The 10 Dumbest Rightblogger Ideas of 2013, Part 2
We hope it's been long enough since listicle season (only a few days, but hell, your attention spans have all been shot to pieces by the internet, right?) that you won't mind if we present part 2 of the roundup we began last week.
Herewith items 5 through 1 in our list of the dumbest ideas that were the basis of rightblogger rage throughout the last twelve months:
5. Benghazigatemania! In October, 60 Minutes aired a report in which, according to Bryan Preston of the PJ Tatler, CBS News "finally got around to investigating Benghazi," and confirmed that "the administration that ignored warnings and left Ambassador Stevens and three other brave Americans to die lied about Benghazi and was re-elected."
Rightbloggers were ecstatic. "60 Minutes is normally a reliable Democratic Party news outlet," asserted John Hinderaker of Power Line, "but tonight it turned its back on its friends in the Obama administration with a scathing report on the Benghazi scandal." "Phony scandal eh? Since when does '60 Minutes' cover phony scandals," crowed Scared Monkeys. "60 Minutes doesn't cover phony scandals," answered Steve Doocy of Fox & Friends.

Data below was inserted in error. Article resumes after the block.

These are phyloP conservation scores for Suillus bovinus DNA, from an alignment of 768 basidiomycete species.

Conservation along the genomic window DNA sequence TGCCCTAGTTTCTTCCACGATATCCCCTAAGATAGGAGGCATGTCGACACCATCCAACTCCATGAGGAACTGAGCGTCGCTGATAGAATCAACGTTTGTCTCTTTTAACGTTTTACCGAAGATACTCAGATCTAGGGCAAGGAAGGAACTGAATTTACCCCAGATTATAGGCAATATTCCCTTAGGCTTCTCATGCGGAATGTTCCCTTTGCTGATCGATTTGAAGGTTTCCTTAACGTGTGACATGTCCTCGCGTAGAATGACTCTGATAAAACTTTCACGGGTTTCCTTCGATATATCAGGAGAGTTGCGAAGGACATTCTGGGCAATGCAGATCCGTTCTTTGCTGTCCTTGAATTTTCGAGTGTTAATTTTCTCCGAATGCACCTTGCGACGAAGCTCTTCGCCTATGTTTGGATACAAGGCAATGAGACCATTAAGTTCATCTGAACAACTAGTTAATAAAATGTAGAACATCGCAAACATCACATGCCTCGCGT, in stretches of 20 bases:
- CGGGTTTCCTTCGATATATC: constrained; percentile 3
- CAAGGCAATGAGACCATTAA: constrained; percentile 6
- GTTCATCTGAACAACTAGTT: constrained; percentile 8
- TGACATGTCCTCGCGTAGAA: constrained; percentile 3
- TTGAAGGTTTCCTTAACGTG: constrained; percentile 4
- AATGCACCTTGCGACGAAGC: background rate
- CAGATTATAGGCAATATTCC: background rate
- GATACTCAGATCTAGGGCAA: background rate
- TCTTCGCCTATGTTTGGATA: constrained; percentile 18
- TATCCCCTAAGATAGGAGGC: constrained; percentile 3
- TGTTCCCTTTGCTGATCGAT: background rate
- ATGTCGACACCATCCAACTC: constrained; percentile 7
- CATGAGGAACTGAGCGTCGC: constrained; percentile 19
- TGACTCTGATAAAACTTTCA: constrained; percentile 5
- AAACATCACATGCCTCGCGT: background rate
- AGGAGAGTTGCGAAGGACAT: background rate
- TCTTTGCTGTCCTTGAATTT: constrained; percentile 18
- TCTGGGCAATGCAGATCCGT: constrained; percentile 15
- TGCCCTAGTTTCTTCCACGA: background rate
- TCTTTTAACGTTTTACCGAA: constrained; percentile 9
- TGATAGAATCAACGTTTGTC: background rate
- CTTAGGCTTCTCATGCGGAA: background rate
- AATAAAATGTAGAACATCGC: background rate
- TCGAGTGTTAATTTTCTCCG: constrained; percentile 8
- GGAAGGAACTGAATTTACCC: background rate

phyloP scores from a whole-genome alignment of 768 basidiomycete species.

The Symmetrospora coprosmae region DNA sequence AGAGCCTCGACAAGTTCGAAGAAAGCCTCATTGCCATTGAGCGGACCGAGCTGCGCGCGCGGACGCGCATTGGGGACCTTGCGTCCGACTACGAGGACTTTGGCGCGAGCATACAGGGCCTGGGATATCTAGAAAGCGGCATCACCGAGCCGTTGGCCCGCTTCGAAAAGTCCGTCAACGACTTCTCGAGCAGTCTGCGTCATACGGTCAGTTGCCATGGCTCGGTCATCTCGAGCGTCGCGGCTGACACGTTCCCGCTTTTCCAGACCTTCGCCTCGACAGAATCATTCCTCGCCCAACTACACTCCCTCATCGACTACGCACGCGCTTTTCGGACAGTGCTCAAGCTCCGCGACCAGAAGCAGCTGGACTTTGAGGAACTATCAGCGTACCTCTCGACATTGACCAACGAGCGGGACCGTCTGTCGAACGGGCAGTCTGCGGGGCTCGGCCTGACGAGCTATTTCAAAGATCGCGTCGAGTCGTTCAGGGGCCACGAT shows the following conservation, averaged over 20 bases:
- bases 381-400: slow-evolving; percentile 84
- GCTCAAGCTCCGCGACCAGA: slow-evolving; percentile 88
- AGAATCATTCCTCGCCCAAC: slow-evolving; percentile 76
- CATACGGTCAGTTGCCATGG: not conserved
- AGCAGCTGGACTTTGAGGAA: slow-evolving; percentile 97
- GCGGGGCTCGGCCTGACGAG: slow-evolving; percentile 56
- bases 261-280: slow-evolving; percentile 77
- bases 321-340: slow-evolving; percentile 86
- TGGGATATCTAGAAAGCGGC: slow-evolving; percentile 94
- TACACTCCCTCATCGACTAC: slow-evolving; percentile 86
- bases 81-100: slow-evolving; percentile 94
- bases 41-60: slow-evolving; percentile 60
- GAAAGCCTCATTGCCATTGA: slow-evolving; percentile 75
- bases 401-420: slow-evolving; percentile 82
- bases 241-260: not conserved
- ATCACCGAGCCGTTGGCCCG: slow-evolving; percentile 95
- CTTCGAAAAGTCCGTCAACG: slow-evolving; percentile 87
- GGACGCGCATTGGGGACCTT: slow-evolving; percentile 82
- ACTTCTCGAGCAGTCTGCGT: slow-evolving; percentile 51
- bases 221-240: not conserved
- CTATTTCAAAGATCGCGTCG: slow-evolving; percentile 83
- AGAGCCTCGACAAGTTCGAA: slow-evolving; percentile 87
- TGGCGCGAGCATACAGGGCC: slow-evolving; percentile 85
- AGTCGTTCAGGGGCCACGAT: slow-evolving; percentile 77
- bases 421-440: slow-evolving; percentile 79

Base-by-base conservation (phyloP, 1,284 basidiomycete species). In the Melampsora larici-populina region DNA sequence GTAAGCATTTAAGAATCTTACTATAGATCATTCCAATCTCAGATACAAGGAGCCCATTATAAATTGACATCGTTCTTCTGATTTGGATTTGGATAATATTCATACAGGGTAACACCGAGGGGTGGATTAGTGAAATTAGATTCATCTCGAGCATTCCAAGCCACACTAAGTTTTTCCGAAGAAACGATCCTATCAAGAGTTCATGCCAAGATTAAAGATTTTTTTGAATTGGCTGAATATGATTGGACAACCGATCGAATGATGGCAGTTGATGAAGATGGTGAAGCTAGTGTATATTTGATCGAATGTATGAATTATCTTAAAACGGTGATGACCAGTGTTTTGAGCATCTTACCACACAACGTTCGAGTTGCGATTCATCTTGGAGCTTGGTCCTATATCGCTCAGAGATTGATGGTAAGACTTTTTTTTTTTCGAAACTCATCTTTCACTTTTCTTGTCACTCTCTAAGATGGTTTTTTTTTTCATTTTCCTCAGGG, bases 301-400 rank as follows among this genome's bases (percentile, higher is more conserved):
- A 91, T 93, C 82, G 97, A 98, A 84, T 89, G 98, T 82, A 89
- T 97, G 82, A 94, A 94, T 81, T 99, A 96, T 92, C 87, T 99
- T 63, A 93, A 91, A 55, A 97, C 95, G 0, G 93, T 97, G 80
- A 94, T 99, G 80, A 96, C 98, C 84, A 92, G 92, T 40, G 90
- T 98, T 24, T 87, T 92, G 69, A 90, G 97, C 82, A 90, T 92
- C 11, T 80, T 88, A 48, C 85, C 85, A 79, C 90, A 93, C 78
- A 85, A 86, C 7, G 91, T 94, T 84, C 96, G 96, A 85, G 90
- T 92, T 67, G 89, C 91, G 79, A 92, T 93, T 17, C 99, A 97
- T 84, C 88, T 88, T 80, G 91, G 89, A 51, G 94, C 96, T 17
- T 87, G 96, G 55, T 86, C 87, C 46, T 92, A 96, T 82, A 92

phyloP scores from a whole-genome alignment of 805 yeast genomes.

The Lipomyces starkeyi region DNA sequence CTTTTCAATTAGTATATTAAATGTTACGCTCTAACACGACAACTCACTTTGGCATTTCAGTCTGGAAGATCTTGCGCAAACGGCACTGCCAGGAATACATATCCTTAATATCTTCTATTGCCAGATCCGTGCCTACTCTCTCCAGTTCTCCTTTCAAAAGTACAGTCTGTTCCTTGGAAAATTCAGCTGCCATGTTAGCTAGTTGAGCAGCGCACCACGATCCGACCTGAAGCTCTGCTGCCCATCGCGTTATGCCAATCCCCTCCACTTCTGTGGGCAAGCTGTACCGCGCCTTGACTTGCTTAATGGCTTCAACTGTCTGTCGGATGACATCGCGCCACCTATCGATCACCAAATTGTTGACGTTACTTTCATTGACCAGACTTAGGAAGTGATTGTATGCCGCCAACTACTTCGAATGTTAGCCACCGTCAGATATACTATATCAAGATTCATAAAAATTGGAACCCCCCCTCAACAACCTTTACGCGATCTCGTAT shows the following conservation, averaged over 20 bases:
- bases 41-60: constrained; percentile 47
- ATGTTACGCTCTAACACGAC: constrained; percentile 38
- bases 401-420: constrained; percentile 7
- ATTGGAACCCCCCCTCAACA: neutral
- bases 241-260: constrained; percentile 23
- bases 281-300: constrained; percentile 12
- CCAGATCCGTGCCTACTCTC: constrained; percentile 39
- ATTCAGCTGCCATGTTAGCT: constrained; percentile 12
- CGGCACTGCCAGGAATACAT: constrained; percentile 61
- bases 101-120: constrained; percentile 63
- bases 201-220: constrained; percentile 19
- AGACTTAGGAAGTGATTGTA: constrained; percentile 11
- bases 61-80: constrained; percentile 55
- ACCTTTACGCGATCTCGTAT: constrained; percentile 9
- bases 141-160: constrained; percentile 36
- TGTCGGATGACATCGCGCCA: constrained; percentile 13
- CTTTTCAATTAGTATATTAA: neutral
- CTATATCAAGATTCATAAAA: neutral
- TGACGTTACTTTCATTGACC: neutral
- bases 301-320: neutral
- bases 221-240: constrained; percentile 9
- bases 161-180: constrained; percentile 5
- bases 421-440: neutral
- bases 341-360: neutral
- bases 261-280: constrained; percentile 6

This was the break they'd been waiting for. Benghazi hadn't stopped Obama from getting reelected, and the Congressional hearings on the matter in May didn't get anywhere, but at last Obama would be found guilty, in the court of public opinion if nowhere else, of killing those people on September 11, 2012.
"60 Minutes confirms Benghazi is a real scandal, and you've been lied to," headlined William Jacobson of Legal Insurrection. Later he added, "Update: 11-8-2013: 60 Minutes backs off Benghazi witness story." Turned out star witness Dylan Davies' story hadn't checked out. Stories like "Behind 60 Minutes' Bungled Benghazi Report" started appearing in places like National Review.